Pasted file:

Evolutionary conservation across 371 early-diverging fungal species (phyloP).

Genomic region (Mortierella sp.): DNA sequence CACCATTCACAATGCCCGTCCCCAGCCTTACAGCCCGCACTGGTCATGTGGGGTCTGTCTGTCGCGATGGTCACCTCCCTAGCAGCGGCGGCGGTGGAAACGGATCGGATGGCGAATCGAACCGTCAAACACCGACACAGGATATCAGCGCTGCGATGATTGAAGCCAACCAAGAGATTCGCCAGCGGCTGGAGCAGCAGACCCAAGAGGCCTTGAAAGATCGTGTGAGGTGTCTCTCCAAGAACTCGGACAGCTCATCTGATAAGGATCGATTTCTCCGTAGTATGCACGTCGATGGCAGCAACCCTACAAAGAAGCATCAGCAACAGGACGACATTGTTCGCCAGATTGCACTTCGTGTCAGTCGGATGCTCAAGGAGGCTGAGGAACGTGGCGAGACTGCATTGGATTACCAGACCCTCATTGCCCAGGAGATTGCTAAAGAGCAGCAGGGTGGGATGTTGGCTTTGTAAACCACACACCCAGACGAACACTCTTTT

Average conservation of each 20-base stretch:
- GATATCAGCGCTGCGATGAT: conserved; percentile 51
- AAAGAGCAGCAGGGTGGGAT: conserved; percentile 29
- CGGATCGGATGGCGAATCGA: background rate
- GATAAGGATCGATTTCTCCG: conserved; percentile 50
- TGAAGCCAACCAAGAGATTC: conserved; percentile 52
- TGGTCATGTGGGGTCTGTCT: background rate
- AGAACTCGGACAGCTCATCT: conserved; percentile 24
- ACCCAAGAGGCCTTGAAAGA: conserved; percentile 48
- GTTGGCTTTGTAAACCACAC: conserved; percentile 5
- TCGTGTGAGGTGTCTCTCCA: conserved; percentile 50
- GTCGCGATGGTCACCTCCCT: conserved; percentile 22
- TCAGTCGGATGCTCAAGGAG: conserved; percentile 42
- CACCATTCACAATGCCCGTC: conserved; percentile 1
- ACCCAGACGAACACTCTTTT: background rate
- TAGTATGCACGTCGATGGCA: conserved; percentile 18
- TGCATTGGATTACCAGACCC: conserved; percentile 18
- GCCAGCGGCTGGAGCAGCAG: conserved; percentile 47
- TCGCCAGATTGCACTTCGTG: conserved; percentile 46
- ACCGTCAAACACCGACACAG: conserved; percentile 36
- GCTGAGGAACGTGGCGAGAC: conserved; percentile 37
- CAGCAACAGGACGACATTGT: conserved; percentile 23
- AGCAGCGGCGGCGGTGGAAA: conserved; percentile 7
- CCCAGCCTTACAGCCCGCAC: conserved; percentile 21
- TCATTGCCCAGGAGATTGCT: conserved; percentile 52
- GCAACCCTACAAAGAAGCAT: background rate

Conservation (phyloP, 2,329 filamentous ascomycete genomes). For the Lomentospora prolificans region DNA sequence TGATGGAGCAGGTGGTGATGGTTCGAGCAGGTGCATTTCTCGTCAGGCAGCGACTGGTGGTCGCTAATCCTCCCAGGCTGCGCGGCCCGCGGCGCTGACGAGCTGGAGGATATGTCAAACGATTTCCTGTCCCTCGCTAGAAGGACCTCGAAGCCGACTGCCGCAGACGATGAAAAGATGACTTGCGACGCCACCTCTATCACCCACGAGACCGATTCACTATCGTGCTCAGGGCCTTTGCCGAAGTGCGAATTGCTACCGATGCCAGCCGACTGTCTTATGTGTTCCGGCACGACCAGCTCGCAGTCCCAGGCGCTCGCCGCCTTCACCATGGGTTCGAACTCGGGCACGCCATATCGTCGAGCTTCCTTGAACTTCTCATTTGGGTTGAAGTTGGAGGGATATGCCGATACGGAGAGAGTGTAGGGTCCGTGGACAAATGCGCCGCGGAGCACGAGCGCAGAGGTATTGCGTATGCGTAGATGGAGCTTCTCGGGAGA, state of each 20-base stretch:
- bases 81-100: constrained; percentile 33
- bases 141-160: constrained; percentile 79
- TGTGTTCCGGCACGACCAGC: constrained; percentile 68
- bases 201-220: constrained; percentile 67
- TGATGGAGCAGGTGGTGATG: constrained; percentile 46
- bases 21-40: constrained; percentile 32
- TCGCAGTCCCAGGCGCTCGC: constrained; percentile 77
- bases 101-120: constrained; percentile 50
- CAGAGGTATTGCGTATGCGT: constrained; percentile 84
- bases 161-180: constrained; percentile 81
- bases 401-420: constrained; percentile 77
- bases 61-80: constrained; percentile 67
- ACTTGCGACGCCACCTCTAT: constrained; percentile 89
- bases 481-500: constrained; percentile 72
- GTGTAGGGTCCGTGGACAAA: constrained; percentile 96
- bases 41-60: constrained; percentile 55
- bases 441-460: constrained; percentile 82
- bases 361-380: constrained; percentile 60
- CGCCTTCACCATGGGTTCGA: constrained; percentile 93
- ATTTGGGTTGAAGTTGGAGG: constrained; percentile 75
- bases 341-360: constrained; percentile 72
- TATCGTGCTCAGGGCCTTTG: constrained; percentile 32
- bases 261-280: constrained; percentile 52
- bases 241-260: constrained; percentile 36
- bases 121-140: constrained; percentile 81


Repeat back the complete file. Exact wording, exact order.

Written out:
Evolutionary conservation across 371 early-diverging fungal species (phyloP).

Genomic region (Mortierella sp.): DNA sequence CACCATTCACAATGCCCGTCCCCAGCCTTACAGCCCGCACTGGTCATGTGGGGTCTGTCTGTCGCGATGGTCACCTCCCTAGCAGCGGCGGCGGTGGAAACGGATCGGATGGCGAATCGAACCGTCAAACACCGACACAGGATATCAGCGCTGCGATGATTGAAGCCAACCAAGAGATTCGCCAGCGGCTGGAGCAGCAGACCCAAGAGGCCTTGAAAGATCGTGTGAGGTGTCTCTCCAAGAACTCGGACAGCTCATCTGATAAGGATCGATTTCTCCGTAGTATGCACGTCGATGGCAGCAACCCTACAAAGAAGCATCAGCAACAGGACGACATTGTTCGCCAGATTGCACTTCGTGTCAGTCGGATGCTCAAGGAGGCTGAGGAACGTGGCGAGACTGCATTGGATTACCAGACCCTCATTGCCCAGGAGATTGCTAAAGAGCAGCAGGGTGGGATGTTGGCTTTGTAAACCACACACCCAGACGAACACTCTTTT

Average conservation of each 20-base stretch:
- GATATCAGCGCTGCGATGAT: conserved; percentile 51
- AAAGAGCAGCAGGGTGGGAT: conserved; percentile 29
- CGGATCGGATGGCGAATCGA: background rate
- GATAAGGATCGATTTCTCCG: conserved; percentile 50
- TGAAGCCAACCAAGAGATTC: conserved; percentile 52
- TGGTCATGTGGGGTCTGTCT: background rate
- AGAACTCGGACAGCTCATCT: conserved; percentile 24
- ACCCAAGAGGCCTTGAAAGA: conserved; percentile 48
- GTTGGCTTTGTAAACCACAC: conserved; percentile 5
- TCGTGTGAGGTGTCTCTCCA: conserved; percentile 50
- GTCGCGATGGTCACCTCCCT: conserved; percentile 22
- TCAGTCGGATGCTCAAGGAG: conserved; percentile 42
- CACCATTCACAATGCCCGTC: conserved; percentile 1
- ACCCAGACGAACACTCTTTT: background rate
- TAGTATGCACGTCGATGGCA: conserved; percentile 18
- TGCATTGGATTACCAGACCC: conserved; percentile 18
- GCCAGCGGCTGGAGCAGCAG: conserved; percentile 47
- TCGCCAGATTGCACTTCGTG: conserved; percentile 46
- ACCGTCAAACACCGACACAG: conserved; percentile 36
- GCTGAGGAACGTGGCGAGAC: conserved; percentile 37
- CAGCAACAGGACGACATTGT: conserved; percentile 23
- AGCAGCGGCGGCGGTGGAAA: conserved; percentile 7
- CCCAGCCTTACAGCCCGCAC: conserved; percentile 21
- TCATTGCCCAGGAGATTGCT: conserved; percentile 52
- GCAACCCTACAAAGAAGCAT: background rate

Conservation (phyloP, 2,329 filamentous ascomycete genomes). For the Lomentospora prolificans region DNA sequence TGATGGAGCAGGTGGTGATGGTTCGAGCAGGTGCATTTCTCGTCAGGCAGCGACTGGTGGTCGCTAATCCTCCCAGGCTGCGCGGCCCGCGGCGCTGACGAGCTGGAGGATATGTCAAACGATTTCCTGTCCCTCGCTAGAAGGACCTCGAAGCCGACTGCCGCAGACGATGAAAAGATGACTTGCGACGCCACCTCTATCACCCACGAGACCGATTCACTATCGTGCTCAGGGCCTTTGCCGAAGTGCGAATTGCTACCGATGCCAGCCGACTGTCTTATGTGTTCCGGCACGACCAGCTCGCAGTCCCAGGCGCTCGCCGCCTTCACCATGGGTTCGAACTCGGGCACGCCATATCGTCGAGCTTCCTTGAACTTCTCATTTGGGTTGAAGTTGGAGGGATATGCCGATACGGAGAGAGTGTAGGGTCCGTGGACAAATGCGCCGCGGAGCACGAGCGCAGAGGTATTGCGTATGCGTAGATGGAGCTTCTCGGGAGA, state of each 20-base stretch:
- bases 81-100: constrained; percentile 33
- bases 141-160: constrained; percentile 79
- TGTGTTCCGGCACGACCAGC: constrained; percentile 68
- bases 201-220: constrained; percentile 67
- TGATGGAGCAGGTGGTGATG: constrained; percentile 46
- bases 21-40: constrained; percentile 32
- TCGCAGTCCCAGGCGCTCGC: constrained; percentile 77
- bases 101-120: constrained; percentile 50
- CAGAGGTATTGCGTATGCGT: constrained; percentile 84
- bases 161-180: constrained; percentile 81
- bases 401-420: constrained; percentile 77
- bases 61-80: constrained; percentile 67
- ACTTGCGACGCCACCTCTAT: constrained; percentile 89
- bases 481-500: constrained; percentile 72
- GTGTAGGGTCCGTGGACAAA: constrained; percentile 96
- bases 41-60: constrained; percentile 55
- bases 441-460: constrained; percentile 82
- bases 361-380: constrained; percentile 60
- CGCCTTCACCATGGGTTCGA: constrained; percentile 93
- ATTTGGGTTGAAGTTGGAGG: constrained; percentile 75
- bases 341-360: constrained; percentile 72
- TATCGTGCTCAGGGCCTTTG: constrained; percentile 32
- bases 261-280: constrained; percentile 52
- bases 241-260: constrained; percentile 36
- bases 121-140: constrained; percentile 81